Edit this page on GitHub

Home > docs > processes v1 > Flows

Flows

Concord flows consist of series of steps executing various actions: calling plugins (also known as “tasks”), performing data validation, creating forms and other steps.

The flows section should contain at least one flow definition:

flows:
  default:
    ...

  anotherFlow:
    ...

Each flow must have a unique name and at least one step.

Steps

Each flow is a list of steps:

flows:
  default:
    - log: "Hello!"

    - if: "${1 > 2}"
      then:
        - log: "How is this possible?"

    - log: "Bye!"

Flows can contain any number of steps and call each other. See below for the description of available steps and syntax constructs.

Expressions

Expressions must be valid Java Expresssion Language EL 3.0 syntax and can be simple evaluations or perform actions by invoking more complex code.

Short form:

flows:
  default:
    # calling a method
    - ${myBean.someMethod()}

    # calling a method with an argument
    - ${myBean.someMethod(myContextArg)}

    # literal values
    - ${1 + 2}

    # EL 3.0 extensions:
    - ${[1, 2, 3].stream().map(x -> x + 1).toList()}

Full form:

flows:
  default:
    - expr: ${myBean.someMethod()}
      out: myVar
      error:
        - ${log.error("something bad happened")}

Full form can optionally contain additional declarations:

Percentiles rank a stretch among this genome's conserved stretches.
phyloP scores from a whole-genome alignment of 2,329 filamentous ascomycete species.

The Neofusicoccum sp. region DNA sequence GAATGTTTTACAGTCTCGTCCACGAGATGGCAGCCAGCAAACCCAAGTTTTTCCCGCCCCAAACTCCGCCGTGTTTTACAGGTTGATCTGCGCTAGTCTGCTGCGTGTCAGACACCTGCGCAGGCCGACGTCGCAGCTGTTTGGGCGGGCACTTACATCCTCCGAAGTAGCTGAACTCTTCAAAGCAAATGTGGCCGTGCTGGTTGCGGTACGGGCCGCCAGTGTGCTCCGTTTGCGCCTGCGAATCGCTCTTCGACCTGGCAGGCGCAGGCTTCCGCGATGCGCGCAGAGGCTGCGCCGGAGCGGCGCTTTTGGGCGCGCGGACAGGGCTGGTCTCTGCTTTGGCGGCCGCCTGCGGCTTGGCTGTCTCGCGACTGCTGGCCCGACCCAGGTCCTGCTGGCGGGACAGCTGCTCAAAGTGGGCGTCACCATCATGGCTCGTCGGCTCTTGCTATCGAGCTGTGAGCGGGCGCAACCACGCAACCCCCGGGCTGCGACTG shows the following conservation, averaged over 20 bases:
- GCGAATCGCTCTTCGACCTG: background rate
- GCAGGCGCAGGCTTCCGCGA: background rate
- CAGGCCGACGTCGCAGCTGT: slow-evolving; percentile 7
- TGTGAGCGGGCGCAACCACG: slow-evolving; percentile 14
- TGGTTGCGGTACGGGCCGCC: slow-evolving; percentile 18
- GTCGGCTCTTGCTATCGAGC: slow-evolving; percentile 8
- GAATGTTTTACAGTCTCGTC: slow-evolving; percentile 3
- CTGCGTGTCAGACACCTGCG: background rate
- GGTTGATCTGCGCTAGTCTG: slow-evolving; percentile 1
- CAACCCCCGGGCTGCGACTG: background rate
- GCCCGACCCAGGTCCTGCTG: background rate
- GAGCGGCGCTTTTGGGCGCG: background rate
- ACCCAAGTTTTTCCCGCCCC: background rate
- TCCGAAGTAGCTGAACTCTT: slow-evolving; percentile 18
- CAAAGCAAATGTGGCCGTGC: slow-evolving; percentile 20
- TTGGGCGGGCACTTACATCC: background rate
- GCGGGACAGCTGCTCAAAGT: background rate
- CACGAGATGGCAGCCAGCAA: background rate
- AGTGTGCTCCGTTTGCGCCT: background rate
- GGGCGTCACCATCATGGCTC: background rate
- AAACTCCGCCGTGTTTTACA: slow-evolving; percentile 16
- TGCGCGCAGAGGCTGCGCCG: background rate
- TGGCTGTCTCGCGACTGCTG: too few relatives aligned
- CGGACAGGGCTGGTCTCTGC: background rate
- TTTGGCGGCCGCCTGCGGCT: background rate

• out field: contains the name of a variable, in which a result of the expression will be stored;
  • error block: to handle any exceptions thrown by the evaluation. Exceptions are wrapped in BpmnError type.

Literal values, for example arguments or form field values, can contain expressions:

flows:
  default:
    - myTask: ["red", "green", "${colors.blue}"]
    - myTask: { nested: { literals: "${myOtherTask.doSomething()}"} }

Classes from the package java.lang can be accessed via EL syntax:

    - log: "Process running on ${System.getProperty('os.name')}"

Conditional Expressions

flows:
  default:
    - if: ${myVar > 0}
      then:                           # (1)
        - log: it's clearly non-zero
      else:                           # (2)
        - log: zero or less

    - ${myBean.acceptValue(myVar)}    # (3)

In this example, after then (1) or else (2) block are completed, the execution continues with the next step in the flow (3).

“And”, “or” and “not” operations are supported as well:

flows:
  default:
    - if: ${true && true}
      then:
      - log: "Right-o"
    - if: ${true || false}
      then:
      - log: "Yep!"
    - if: ${!false}
      then:
      - log: "Correct!"

To compare a value (or the result of an expression) with multiple values, use the switch block:

flows:
  default:
    - switch: ${myVar}
      red:
        - log: "It's red!"
      green:
        - log: "It's definitely green"
      default:
        - log: "I don't know what it is"

    - log: "Moving along..."

In this example, branch labels red and green are the compared values and default is the block which will be executed if no other value fits.

Expressions can be used as branch values:

flows:
  default:
    - switch: ${myVar}
      ${aKnownValue}:
        - log: "Yes, I recognize this"
      default:
        - log: "Nope"

Return Command